El Espiritu Jibaro
It’s been said before, but it bears repeating: Yomo Toro is an impressive guitarist. The Puerto Rican virtuoso flits effortlessly from note to note, blurring time while remaining fluidly funky. His acoustic soloing evokes the speed and delicacy of hummingbird wings, yet it is angular and forceful, as well. It has to be. On El Espiritu Jibaro, the septuagenarian plays not only with trombonist Roswell Rudd, a veteran of New Thing groups such as New York Art Quartet and Liberation Music Orchestra, but also with percussionist Bobby Sanabria and Ascension, a 26-piece ensemble that might swallow a lesser guitarist with its enormous sound. The Roswell- and Toro-augmented group whips up a bitches brew of Latin burners and ballads. Both are largely instrumental and largely showcases for the headliners.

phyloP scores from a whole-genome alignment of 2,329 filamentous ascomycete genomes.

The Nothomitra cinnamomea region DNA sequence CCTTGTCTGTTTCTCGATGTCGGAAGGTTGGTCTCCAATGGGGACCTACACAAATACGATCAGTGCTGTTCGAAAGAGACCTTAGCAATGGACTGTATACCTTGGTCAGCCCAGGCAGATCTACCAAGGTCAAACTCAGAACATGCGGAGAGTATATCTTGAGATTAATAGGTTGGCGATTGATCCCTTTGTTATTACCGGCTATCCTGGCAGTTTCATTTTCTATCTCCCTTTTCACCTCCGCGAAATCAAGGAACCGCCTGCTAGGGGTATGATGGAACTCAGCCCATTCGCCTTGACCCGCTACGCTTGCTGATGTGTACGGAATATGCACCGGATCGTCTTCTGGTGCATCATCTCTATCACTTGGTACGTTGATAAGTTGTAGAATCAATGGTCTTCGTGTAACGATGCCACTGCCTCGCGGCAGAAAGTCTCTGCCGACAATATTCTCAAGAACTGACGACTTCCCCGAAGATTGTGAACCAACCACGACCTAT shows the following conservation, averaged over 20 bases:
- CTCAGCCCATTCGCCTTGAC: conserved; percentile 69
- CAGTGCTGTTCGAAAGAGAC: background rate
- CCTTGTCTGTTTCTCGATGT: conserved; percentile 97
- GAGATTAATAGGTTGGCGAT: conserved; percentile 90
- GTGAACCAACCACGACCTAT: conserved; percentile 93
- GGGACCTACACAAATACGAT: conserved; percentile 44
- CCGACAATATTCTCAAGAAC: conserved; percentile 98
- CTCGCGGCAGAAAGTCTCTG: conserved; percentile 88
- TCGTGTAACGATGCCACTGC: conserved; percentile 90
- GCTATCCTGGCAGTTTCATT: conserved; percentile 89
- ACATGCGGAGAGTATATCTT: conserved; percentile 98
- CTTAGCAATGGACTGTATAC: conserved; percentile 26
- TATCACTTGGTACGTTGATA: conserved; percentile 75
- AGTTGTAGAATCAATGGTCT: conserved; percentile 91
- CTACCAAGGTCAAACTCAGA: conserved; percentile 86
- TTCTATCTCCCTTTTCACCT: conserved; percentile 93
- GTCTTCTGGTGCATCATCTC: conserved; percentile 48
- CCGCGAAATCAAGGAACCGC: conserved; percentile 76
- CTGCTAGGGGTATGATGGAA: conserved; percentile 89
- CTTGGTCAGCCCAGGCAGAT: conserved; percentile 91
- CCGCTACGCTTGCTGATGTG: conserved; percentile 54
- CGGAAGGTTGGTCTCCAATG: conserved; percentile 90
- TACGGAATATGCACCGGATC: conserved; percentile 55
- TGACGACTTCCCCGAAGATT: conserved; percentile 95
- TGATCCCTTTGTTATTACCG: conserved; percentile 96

Trombone and acoustic guitar might not seem like the most natural pairing, but Rudd once worked with musicologist Alan Lomax, and one gets the sense that he’s as much a fan as a participant. His own trombone playing has seldom sounded so good. Its rubbery slur works well here, substituting nicely for the trumpet you might expect to hear in its place. But he’s no match for Toro’s pyrotechnics. No matter how good the rest of the band sounds—and Ascension is no doubt an instant dance party wherever it goes—he can’t help but elevate the setting. He’s that good.